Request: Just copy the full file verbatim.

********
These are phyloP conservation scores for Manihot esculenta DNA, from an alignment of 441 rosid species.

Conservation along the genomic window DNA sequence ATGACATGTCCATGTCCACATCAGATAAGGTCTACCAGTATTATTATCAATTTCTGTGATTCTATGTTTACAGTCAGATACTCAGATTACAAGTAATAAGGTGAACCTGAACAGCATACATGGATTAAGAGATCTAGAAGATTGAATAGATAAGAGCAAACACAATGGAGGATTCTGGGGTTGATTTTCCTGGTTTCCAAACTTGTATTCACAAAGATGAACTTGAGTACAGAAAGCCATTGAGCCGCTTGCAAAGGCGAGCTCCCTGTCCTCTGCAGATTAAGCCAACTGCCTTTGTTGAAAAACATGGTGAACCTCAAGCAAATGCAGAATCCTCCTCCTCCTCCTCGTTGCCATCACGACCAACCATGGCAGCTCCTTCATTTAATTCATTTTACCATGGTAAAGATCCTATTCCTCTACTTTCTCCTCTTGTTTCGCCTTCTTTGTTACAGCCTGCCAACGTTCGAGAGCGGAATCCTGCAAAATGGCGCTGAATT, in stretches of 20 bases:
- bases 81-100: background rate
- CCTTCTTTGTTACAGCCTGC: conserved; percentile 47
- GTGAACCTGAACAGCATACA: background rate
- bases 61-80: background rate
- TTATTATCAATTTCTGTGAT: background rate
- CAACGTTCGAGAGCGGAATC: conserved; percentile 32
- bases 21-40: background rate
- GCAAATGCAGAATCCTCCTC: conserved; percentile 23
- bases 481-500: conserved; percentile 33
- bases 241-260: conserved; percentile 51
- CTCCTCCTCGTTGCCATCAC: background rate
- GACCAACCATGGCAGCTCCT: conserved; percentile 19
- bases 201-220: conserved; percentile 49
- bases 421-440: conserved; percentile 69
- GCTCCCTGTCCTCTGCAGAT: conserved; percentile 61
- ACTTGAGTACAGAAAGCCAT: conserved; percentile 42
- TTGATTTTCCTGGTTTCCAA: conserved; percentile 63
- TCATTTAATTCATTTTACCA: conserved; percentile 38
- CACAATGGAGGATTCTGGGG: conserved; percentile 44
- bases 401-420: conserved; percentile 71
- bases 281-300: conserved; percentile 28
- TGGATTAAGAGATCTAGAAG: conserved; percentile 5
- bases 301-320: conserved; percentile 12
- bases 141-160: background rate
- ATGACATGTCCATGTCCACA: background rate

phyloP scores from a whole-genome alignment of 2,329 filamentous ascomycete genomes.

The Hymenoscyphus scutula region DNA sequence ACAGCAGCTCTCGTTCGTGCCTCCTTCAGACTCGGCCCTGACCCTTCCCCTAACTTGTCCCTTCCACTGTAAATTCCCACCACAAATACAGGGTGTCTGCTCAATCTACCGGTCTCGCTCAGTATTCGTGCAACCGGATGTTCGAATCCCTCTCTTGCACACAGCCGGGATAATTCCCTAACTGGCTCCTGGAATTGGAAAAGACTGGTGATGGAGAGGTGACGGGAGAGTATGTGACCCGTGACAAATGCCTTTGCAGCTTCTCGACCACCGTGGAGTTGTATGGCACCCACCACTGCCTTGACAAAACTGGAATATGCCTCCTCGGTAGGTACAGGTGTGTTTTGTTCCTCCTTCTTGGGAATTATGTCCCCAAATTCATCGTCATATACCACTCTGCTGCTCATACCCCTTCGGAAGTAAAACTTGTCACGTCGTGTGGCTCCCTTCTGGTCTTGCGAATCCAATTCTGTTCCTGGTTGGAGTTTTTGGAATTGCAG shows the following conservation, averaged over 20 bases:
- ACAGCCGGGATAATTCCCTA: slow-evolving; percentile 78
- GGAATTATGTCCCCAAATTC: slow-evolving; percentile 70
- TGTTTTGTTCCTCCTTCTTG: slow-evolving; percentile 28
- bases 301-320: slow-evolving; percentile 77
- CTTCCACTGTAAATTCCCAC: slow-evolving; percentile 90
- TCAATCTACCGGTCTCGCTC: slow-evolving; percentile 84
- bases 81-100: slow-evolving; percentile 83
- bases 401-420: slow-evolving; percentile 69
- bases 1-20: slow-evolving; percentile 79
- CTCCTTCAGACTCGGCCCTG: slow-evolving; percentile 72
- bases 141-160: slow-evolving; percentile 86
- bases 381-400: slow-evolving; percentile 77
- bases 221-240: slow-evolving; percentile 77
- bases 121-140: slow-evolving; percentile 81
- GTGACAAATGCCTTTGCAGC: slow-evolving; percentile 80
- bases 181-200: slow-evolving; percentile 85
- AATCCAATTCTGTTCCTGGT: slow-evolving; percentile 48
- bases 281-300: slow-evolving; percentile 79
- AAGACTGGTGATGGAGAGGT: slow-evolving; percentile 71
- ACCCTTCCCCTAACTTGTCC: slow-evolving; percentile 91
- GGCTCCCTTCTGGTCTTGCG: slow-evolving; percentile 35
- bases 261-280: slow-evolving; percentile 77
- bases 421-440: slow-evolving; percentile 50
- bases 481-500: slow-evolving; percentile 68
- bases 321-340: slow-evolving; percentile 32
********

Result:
These are phyloP conservation scores for Manihot esculenta DNA, from an alignment of 441 rosid species.

Conservation along the genomic window DNA sequence ATGACATGTCCATGTCCACATCAGATAAGGTCTACCAGTATTATTATCAATTTCTGTGATTCTATGTTTACAGTCAGATACTCAGATTACAAGTAATAAGGTGAACCTGAACAGCATACATGGATTAAGAGATCTAGAAGATTGAATAGATAAGAGCAAACACAATGGAGGATTCTGGGGTTGATTTTCCTGGTTTCCAAACTTGTATTCACAAAGATGAACTTGAGTACAGAAAGCCATTGAGCCGCTTGCAAAGGCGAGCTCCCTGTCCTCTGCAGATTAAGCCAACTGCCTTTGTTGAAAAACATGGTGAACCTCAAGCAAATGCAGAATCCTCCTCCTCCTCCTCGTTGCCATCACGACCAACCATGGCAGCTCCTTCATTTAATTCATTTTACCATGGTAAAGATCCTATTCCTCTACTTTCTCCTCTTGTTTCGCCTTCTTTGTTACAGCCTGCCAACGTTCGAGAGCGGAATCCTGCAAAATGGCGCTGAATT, in stretches of 20 bases:
- bases 81-100: background rate
- CCTTCTTTGTTACAGCCTGC: conserved; percentile 47
- GTGAACCTGAACAGCATACA: background rate
- bases 61-80: background rate
- TTATTATCAATTTCTGTGAT: background rate
- CAACGTTCGAGAGCGGAATC: conserved; percentile 32
- bases 21-40: background rate
- GCAAATGCAGAATCCTCCTC: conserved; percentile 23
- bases 481-500: conserved; percentile 33
- bases 241-260: conserved; percentile 51
- CTCCTCCTCGTTGCCATCAC: background rate
- GACCAACCATGGCAGCTCCT: conserved; percentile 19
- bases 201-220: conserved; percentile 49
- bases 421-440: conserved; percentile 69
- GCTCCCTGTCCTCTGCAGAT: conserved; percentile 61
- ACTTGAGTACAGAAAGCCAT: conserved; percentile 42
- TTGATTTTCCTGGTTTCCAA: conserved; percentile 63
- TCATTTAATTCATTTTACCA: conserved; percentile 38
- CACAATGGAGGATTCTGGGG: conserved; percentile 44
- bases 401-420: conserved; percentile 71
- bases 281-300: conserved; percentile 28
- TGGATTAAGAGATCTAGAAG: conserved; percentile 5
- bases 301-320: conserved; percentile 12
- bases 141-160: background rate
- ATGACATGTCCATGTCCACA: background rate

phyloP scores from a whole-genome alignment of 2,329 filamentous ascomycete genomes.

The Hymenoscyphus scutula region DNA sequence ACAGCAGCTCTCGTTCGTGCCTCCTTCAGACTCGGCCCTGACCCTTCCCCTAACTTGTCCCTTCCACTGTAAATTCCCACCACAAATACAGGGTGTCTGCTCAATCTACCGGTCTCGCTCAGTATTCGTGCAACCGGATGTTCGAATCCCTCTCTTGCACACAGCCGGGATAATTCCCTAACTGGCTCCTGGAATTGGAAAAGACTGGTGATGGAGAGGTGACGGGAGAGTATGTGACCCGTGACAAATGCCTTTGCAGCTTCTCGACCACCGTGGAGTTGTATGGCACCCACCACTGCCTTGACAAAACTGGAATATGCCTCCTCGGTAGGTACAGGTGTGTTTTGTTCCTCCTTCTTGGGAATTATGTCCCCAAATTCATCGTCATATACCACTCTGCTGCTCATACCCCTTCGGAAGTAAAACTTGTCACGTCGTGTGGCTCCCTTCTGGTCTTGCGAATCCAATTCTGTTCCTGGTTGGAGTTTTTGGAATTGCAG shows the following conservation, averaged over 20 bases:
- ACAGCCGGGATAATTCCCTA: slow-evolving; percentile 78
- GGAATTATGTCCCCAAATTC: slow-evolving; percentile 70
- TGTTTTGTTCCTCCTTCTTG: slow-evolving; percentile 28
- bases 301-320: slow-evolving; percentile 77
- CTTCCACTGTAAATTCCCAC: slow-evolving; percentile 90
- TCAATCTACCGGTCTCGCTC: slow-evolving; percentile 84
- bases 81-100: slow-evolving; percentile 83
- bases 401-420: slow-evolving; percentile 69
- bases 1-20: slow-evolving; percentile 79
- CTCCTTCAGACTCGGCCCTG: slow-evolving; percentile 72
- bases 141-160: slow-evolving; percentile 86
- bases 381-400: slow-evolving; percentile 77
- bases 221-240: slow-evolving; percentile 77
- bases 121-140: slow-evolving; percentile 81
- GTGACAAATGCCTTTGCAGC: slow-evolving; percentile 80
- bases 181-200: slow-evolving; percentile 85
- AATCCAATTCTGTTCCTGGT: slow-evolving; percentile 48
- bases 281-300: slow-evolving; percentile 79
- AAGACTGGTGATGGAGAGGT: slow-evolving; percentile 71
- ACCCTTCCCCTAACTTGTCC: slow-evolving; percentile 91
- GGCTCCCTTCTGGTCTTGCG: slow-evolving; percentile 35
- bases 261-280: slow-evolving; percentile 77
- bases 421-440: slow-evolving; percentile 50
- bases 481-500: slow-evolving; percentile 68
- bases 321-340: slow-evolving; percentile 32